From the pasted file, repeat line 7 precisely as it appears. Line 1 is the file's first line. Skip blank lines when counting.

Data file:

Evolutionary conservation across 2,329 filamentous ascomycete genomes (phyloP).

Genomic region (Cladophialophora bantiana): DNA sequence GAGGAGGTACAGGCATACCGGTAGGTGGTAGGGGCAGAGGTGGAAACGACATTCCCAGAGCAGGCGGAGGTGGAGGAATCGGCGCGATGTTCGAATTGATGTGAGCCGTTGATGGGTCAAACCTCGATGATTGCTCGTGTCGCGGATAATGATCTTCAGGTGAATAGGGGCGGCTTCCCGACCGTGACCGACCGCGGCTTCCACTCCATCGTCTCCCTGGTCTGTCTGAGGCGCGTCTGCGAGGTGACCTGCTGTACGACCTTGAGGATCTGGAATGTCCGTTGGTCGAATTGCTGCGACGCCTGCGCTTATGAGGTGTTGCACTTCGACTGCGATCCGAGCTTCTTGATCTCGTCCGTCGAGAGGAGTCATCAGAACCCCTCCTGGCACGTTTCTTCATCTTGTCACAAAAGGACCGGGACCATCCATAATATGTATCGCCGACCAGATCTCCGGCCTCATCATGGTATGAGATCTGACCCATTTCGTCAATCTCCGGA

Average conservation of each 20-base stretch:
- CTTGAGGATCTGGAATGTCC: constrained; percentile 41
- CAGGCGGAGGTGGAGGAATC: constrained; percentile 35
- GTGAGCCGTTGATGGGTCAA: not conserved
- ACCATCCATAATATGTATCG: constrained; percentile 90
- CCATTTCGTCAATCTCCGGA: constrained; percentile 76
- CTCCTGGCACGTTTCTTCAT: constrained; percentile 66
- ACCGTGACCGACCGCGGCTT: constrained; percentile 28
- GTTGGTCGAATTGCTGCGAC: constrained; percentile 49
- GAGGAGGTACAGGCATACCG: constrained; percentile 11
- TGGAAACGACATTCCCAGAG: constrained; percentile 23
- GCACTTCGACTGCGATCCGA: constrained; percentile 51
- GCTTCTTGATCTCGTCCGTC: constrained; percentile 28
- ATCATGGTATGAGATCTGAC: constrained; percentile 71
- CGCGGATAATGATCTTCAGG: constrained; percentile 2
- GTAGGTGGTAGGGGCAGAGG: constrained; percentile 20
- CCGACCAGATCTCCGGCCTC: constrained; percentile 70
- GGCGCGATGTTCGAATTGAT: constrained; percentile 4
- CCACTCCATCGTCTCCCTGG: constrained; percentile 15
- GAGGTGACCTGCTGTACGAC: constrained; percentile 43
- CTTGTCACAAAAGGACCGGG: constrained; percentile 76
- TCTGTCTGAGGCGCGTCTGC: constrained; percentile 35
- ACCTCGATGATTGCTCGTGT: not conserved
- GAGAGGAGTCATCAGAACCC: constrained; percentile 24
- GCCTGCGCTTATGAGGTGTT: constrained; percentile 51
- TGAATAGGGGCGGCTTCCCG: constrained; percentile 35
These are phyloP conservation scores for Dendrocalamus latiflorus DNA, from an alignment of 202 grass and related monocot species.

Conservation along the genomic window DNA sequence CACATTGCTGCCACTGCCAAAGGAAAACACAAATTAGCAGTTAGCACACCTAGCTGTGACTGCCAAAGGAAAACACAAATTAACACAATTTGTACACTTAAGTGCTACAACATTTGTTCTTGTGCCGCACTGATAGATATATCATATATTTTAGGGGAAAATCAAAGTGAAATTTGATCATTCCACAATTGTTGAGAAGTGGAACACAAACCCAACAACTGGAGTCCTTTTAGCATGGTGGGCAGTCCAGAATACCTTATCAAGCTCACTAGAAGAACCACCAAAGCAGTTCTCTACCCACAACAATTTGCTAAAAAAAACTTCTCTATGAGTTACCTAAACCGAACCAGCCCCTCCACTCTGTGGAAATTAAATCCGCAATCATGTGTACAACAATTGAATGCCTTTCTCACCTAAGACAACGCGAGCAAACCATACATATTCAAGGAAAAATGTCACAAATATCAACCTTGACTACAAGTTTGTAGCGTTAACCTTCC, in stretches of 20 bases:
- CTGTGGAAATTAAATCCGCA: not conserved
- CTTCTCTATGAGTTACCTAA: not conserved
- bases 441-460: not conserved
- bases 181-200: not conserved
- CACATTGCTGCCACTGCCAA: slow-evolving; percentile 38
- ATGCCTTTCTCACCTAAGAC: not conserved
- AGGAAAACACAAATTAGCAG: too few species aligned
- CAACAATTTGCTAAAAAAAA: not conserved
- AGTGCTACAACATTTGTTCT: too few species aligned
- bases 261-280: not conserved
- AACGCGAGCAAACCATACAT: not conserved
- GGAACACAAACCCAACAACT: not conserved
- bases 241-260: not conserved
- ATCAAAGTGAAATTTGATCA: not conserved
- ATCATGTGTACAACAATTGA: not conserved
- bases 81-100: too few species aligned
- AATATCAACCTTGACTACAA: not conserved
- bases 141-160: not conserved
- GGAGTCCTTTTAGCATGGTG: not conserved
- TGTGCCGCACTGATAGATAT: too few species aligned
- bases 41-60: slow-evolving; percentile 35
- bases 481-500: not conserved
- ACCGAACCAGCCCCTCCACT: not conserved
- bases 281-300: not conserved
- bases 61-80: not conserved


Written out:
- ACCATCCATAATATGTATCG: constrained; percentile 90